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There are more pressing issues affecting the lives of people living in South Kildare than the blasphemy referendum, according to Dep Fiona O'Loughlin.
A referendum on the removal of the offence of blasphemy from the Constitution has been given the go ahead by the Cabinet and will be held in October. Under current legislation a person can face fines of up to €25,000 if they are found guilty of the offence of blasphemy. The law on blasphemy was written into the 1937 Constitution in Article 40 which states that the ‘publication or utterance of blasphemous, Seditious, or Indecent matter is an offence which shall be punishable in accordance with law.” In 2009, a new law made blasphemy punishable by a €25,000 fine.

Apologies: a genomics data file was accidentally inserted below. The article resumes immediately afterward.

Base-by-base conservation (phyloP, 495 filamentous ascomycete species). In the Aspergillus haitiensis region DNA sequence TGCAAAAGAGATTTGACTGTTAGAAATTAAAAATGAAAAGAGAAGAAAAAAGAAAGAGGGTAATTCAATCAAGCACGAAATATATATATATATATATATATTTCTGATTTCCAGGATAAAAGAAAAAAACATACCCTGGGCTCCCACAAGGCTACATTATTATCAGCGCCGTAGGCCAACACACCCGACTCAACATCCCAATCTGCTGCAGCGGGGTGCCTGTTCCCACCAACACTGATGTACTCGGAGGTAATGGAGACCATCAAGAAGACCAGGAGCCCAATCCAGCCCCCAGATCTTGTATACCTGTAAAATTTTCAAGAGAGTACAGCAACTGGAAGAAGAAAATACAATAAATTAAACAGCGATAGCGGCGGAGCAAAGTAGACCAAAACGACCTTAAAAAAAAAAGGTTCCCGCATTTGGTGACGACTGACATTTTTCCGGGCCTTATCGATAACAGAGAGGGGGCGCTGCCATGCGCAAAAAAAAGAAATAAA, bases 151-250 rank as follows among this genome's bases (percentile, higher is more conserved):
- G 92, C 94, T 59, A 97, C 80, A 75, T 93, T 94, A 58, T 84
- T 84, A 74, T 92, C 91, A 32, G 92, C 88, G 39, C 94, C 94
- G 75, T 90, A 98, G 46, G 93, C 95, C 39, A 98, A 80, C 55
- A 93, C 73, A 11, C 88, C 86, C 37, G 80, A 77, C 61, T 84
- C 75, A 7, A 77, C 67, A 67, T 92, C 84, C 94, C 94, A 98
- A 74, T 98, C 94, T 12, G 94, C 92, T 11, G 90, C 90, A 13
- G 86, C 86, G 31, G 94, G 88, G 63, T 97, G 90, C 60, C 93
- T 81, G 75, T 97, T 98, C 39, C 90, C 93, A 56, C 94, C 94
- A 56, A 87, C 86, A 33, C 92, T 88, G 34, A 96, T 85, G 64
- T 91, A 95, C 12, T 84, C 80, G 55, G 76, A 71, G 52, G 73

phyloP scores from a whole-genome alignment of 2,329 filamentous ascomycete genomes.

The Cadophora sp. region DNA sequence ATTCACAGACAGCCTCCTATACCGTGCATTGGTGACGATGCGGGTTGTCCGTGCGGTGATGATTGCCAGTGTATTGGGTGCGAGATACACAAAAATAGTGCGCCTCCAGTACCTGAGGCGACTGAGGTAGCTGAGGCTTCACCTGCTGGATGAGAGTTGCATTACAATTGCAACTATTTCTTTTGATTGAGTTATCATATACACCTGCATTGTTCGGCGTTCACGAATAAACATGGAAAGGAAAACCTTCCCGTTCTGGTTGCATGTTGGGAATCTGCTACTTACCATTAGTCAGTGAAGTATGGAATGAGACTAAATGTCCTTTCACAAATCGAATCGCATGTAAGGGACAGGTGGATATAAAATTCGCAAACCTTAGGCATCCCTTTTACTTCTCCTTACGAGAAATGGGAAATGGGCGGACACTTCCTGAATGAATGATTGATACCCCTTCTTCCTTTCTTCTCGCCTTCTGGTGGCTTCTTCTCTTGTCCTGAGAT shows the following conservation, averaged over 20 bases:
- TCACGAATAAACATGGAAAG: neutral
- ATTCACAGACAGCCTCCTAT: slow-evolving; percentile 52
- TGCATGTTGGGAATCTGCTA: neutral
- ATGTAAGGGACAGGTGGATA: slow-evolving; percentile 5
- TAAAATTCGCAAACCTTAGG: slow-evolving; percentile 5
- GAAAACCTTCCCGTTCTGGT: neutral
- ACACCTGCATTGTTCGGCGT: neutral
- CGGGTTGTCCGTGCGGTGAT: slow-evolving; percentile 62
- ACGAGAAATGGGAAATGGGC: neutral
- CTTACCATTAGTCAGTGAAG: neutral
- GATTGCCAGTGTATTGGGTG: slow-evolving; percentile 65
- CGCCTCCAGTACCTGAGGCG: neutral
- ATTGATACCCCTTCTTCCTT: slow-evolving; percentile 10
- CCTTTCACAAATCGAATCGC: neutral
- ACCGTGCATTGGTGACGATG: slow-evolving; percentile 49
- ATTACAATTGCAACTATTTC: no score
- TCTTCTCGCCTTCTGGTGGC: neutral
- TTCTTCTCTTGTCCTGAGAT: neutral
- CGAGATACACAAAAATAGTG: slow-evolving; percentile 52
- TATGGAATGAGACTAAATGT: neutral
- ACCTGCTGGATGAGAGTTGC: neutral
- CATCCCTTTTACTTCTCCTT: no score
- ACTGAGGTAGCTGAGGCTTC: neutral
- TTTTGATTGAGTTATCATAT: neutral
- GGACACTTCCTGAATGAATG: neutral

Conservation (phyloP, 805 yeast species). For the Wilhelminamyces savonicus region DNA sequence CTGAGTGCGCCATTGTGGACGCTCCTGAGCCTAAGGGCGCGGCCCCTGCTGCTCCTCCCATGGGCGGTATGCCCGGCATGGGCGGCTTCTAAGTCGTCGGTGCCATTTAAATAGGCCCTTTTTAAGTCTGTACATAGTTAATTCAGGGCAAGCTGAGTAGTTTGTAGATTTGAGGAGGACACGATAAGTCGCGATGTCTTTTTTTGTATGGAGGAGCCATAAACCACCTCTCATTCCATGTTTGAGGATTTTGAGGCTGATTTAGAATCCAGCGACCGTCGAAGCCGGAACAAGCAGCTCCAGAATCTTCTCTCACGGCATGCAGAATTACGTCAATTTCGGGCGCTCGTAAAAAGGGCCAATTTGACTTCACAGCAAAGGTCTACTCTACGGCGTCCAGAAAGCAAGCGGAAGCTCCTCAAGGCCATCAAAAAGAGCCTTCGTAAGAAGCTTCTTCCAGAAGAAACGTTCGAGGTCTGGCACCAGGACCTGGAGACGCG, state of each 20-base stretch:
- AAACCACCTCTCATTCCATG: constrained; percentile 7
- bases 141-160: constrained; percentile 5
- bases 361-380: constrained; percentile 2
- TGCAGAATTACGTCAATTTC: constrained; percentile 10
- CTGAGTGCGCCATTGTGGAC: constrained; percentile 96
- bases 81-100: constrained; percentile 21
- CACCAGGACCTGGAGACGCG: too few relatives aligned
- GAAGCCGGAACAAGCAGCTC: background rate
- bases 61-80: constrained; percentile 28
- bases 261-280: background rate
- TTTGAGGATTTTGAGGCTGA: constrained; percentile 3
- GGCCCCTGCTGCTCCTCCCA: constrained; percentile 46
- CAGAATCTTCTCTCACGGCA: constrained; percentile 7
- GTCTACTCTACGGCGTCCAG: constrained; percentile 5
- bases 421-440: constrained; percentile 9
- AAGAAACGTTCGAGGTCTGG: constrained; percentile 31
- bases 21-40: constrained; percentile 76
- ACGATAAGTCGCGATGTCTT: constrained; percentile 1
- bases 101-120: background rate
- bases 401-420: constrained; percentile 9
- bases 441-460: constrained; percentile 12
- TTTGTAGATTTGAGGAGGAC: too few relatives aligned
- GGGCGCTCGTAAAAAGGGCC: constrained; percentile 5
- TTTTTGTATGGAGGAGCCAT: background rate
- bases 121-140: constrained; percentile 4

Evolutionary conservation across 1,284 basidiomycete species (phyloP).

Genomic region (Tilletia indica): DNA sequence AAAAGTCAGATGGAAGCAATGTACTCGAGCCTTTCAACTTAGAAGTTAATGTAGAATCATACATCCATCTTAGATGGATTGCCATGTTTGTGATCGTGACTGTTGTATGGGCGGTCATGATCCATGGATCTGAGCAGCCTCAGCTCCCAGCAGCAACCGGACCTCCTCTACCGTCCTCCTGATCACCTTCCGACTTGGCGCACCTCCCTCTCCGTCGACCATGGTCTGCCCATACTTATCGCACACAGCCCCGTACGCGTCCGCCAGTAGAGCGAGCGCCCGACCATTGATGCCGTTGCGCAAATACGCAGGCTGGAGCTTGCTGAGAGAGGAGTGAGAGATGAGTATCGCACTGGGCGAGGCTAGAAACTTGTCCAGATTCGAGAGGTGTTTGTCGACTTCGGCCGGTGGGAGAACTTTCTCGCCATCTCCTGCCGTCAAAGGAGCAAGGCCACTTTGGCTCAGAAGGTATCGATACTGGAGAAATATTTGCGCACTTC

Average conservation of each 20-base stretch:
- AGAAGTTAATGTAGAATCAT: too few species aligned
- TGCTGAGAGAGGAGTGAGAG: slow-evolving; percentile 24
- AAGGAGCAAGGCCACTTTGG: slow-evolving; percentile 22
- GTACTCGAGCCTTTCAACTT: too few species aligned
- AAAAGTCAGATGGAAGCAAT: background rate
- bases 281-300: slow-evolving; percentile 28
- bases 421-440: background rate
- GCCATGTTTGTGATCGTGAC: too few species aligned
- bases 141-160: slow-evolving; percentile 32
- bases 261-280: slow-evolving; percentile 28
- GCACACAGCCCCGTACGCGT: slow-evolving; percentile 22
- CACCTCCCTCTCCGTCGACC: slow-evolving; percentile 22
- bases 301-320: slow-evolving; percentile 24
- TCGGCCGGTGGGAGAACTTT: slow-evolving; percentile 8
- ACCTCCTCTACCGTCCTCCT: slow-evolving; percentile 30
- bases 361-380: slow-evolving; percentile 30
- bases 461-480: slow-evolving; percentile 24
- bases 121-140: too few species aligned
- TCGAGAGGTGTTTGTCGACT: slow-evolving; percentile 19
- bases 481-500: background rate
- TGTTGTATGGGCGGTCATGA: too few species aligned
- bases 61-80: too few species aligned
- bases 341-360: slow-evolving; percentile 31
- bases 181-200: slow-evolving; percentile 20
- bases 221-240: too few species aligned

“While I understand this law is an anachronism, I feel that there are other referenda that would be more beneficial to the people I represent. An extension of the franchise to include citizens living abroad, the reduction of the voting age and a directly elected Mayor are just some of the Constitutional changes we should be looking at. The Taoiseach also committed to a referendum on keeping Irish Water in public hands and I think this urgently needs to be addressed. The last known prosecution in Ireland for blasphemy is thought to have been in 1855 so it clearly is not a matter of extreme urgency," she said.
"The Blasphemy Referendum could be held on the same day as a Presidential election and alongside another referendum to remove the part of the Constitution that refers to a woman’s place in the home."
She urged the Government to "prioritise matters affecting people’s everyday lives and not waste time and precious resources making Constitutional changes of no benefit to anyone."